International Conference on Gas Hydrates (ICGH) (6th : 2008)

HIGH-RESOLUTION SEISMIC IMAGES OF THE FORMOSA RIDGE OFF SOUTHWESTERN TAIWAN WHERE “HYDROTHERMAL” CHEMOSYNTHETIC COMMUNITY IS PRESENT AT A COLD SEEP SITE Liu, Char-Shine; Morita, Sumito; Liao, Yi-Hsiang; Ku, Chia-Ken; Machiyama, Hideake; Lin, Saulwood; Soh, Wonn

Abstract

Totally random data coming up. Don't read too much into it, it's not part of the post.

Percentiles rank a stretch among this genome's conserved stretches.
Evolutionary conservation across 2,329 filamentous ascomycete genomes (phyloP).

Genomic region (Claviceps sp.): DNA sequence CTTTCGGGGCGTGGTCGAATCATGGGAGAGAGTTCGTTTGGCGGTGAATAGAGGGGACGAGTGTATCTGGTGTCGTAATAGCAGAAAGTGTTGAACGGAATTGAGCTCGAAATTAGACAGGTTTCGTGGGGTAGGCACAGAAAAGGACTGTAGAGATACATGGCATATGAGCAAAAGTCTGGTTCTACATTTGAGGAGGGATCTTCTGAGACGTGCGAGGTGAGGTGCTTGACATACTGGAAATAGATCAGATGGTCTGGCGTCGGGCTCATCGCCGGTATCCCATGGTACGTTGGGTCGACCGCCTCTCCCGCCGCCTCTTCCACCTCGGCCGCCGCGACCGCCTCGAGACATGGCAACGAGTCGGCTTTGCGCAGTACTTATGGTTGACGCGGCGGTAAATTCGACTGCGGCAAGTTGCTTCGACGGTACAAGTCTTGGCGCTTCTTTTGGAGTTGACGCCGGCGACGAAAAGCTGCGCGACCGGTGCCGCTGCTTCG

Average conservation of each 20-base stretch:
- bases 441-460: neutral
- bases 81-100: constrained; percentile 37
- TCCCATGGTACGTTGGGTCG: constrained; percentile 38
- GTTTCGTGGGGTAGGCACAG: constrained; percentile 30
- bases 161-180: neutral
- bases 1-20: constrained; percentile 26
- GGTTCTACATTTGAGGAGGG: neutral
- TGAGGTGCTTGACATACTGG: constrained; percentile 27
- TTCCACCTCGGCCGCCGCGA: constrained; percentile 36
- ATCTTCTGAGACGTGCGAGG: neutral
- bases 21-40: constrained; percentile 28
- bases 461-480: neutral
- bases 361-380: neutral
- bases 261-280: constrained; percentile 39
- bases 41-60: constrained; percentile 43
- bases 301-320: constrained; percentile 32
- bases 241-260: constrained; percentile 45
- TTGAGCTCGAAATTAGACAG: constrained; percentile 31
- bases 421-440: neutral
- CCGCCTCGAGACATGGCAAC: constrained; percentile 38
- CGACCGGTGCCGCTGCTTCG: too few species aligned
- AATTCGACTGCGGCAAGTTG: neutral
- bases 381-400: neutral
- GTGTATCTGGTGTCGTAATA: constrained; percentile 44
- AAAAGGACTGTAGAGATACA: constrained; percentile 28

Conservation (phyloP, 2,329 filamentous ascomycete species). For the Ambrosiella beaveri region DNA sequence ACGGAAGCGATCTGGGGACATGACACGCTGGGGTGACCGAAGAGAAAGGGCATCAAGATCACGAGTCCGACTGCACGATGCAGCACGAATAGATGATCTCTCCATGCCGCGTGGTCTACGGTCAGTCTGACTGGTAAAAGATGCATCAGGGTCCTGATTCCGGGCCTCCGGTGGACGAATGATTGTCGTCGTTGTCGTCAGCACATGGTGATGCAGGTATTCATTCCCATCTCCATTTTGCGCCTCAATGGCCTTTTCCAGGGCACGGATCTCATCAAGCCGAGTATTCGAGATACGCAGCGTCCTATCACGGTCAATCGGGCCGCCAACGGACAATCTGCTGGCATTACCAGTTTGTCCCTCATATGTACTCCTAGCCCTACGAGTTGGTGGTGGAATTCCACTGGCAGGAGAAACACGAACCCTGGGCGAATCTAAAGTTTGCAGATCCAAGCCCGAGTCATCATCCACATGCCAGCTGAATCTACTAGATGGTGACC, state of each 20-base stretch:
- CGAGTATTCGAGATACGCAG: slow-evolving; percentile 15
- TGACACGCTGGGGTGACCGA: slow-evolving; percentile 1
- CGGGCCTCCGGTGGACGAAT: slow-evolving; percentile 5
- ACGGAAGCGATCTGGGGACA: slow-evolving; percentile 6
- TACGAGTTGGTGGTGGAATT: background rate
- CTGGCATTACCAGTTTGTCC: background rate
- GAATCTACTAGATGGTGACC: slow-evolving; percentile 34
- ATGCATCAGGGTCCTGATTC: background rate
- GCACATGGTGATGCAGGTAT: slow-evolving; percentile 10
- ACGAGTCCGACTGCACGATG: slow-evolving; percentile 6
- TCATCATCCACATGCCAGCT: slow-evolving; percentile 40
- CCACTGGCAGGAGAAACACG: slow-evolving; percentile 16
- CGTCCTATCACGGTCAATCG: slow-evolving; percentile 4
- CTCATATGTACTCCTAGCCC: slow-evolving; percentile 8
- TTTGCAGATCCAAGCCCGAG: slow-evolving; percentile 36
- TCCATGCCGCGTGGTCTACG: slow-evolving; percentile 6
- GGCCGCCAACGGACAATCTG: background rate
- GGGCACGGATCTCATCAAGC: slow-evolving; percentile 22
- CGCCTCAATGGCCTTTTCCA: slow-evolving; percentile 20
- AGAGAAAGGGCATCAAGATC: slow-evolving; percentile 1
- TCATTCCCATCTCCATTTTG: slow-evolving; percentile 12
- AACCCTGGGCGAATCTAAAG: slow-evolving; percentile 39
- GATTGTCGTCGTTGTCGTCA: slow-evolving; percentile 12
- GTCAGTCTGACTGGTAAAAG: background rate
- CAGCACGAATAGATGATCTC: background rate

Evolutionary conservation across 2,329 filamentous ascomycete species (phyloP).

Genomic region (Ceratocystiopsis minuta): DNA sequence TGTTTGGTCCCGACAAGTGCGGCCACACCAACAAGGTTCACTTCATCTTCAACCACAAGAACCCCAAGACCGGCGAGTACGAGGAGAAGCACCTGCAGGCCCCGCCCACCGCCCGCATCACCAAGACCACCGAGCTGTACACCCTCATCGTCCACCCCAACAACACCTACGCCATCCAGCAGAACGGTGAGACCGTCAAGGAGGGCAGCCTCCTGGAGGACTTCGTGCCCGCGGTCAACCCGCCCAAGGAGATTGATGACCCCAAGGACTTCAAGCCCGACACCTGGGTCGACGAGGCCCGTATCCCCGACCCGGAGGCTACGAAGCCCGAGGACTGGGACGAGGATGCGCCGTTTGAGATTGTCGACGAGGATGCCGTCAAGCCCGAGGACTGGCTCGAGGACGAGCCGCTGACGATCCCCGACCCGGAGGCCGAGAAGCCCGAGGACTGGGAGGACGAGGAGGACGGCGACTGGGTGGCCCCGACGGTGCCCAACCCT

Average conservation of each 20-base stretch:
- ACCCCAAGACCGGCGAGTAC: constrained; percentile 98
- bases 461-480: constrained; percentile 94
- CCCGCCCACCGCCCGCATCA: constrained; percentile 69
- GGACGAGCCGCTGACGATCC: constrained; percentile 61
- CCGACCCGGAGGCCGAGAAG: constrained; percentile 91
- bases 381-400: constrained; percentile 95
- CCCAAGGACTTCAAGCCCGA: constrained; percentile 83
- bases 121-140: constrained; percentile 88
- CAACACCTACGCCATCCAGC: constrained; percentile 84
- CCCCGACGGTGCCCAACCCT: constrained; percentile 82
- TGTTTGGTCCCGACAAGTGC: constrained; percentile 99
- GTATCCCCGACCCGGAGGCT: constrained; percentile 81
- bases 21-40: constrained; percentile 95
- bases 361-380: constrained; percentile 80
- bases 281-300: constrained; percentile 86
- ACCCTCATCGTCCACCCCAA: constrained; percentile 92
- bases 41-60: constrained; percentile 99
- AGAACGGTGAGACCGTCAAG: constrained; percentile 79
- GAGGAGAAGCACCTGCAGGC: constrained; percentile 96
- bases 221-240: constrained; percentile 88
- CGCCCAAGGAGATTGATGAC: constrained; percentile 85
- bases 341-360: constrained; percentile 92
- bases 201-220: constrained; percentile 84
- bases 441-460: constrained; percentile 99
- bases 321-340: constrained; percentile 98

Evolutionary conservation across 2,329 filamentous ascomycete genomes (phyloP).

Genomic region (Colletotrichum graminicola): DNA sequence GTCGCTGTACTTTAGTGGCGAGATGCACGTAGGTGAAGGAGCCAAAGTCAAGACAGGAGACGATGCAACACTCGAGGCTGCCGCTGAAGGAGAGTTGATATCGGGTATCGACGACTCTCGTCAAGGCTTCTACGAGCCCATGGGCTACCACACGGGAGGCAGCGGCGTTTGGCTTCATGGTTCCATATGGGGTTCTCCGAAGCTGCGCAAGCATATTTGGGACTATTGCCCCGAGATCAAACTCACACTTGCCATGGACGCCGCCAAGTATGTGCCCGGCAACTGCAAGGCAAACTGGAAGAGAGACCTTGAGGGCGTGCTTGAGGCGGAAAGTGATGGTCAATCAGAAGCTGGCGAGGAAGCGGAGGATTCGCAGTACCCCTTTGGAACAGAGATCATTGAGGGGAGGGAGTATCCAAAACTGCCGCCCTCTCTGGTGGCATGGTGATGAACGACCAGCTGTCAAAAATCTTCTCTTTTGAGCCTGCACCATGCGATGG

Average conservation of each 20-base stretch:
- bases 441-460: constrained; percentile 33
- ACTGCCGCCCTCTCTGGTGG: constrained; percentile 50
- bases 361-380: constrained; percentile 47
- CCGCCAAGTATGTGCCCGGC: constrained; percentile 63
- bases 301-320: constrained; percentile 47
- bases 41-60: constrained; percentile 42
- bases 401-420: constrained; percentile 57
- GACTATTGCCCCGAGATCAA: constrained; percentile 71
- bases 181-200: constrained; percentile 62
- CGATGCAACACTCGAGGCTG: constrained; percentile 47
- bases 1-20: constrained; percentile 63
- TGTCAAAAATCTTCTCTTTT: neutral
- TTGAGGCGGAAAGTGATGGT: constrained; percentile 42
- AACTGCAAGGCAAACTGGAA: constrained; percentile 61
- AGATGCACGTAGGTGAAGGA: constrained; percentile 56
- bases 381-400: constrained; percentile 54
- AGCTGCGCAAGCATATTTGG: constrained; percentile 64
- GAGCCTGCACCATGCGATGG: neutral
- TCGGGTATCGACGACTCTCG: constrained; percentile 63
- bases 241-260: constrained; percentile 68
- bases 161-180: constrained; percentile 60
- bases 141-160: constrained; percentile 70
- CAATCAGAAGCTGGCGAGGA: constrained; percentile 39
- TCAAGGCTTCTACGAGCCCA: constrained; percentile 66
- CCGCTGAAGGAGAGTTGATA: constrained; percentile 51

A high-resolution seismic reflection survey was conducted during the NT07-05 cruise over the Formosa Ridge offshore southwestern Taiwan where strong and continuous bottom simulating reflections (BSR) have been observed. Previous seafloor pictures taken from a deep-towed camera indicate that there are some chemosynthetic colonies. During the NT07-05 cruise, not only large and dense chemosynthetic communities were confirmed at the plume site, ROV Hyper-Dolphin has also discovered that both deep-sea mussel Bathymodiolus platifrons, and galatheid crab Shinkaia crosnieri are vigorously populated at this site. By integrating swatch bathymetry, multichannel seismic and high-resolution seismic reflection data, we now have a better understanding on the structural characters of the cold seep site. The cold seep is situated at the summit of the Formosa Ridge southern peak. Submarine canyons that incised continental slope on both sides of the ridge are the controlling factors of the ridge formation. The sedimentary strata are generally flat lying but have been deformed by mass wasting processes. Strong BSR is observed 400 to 500 ms below the seafloor of the ridge, with many bright reflections beneath it. There is a narrow vertical blanking zone raising from BSR to the crest of the ridge. This narrow zone is interpreted to be the fluid conduit of the seep site. BSR may form a good cap to trap gas below, and this “gas reservoir” is shallower than the canyon floors on either side of the ridge. We suggest that this “ridge type” gas reservoir configuration enables the cold sea water to get into the fluid system, and forms a special kind of “hydrothermal” circulation that feeds the unusual chemosynthetic communities observed at the Formosa Ridge cold seep site.

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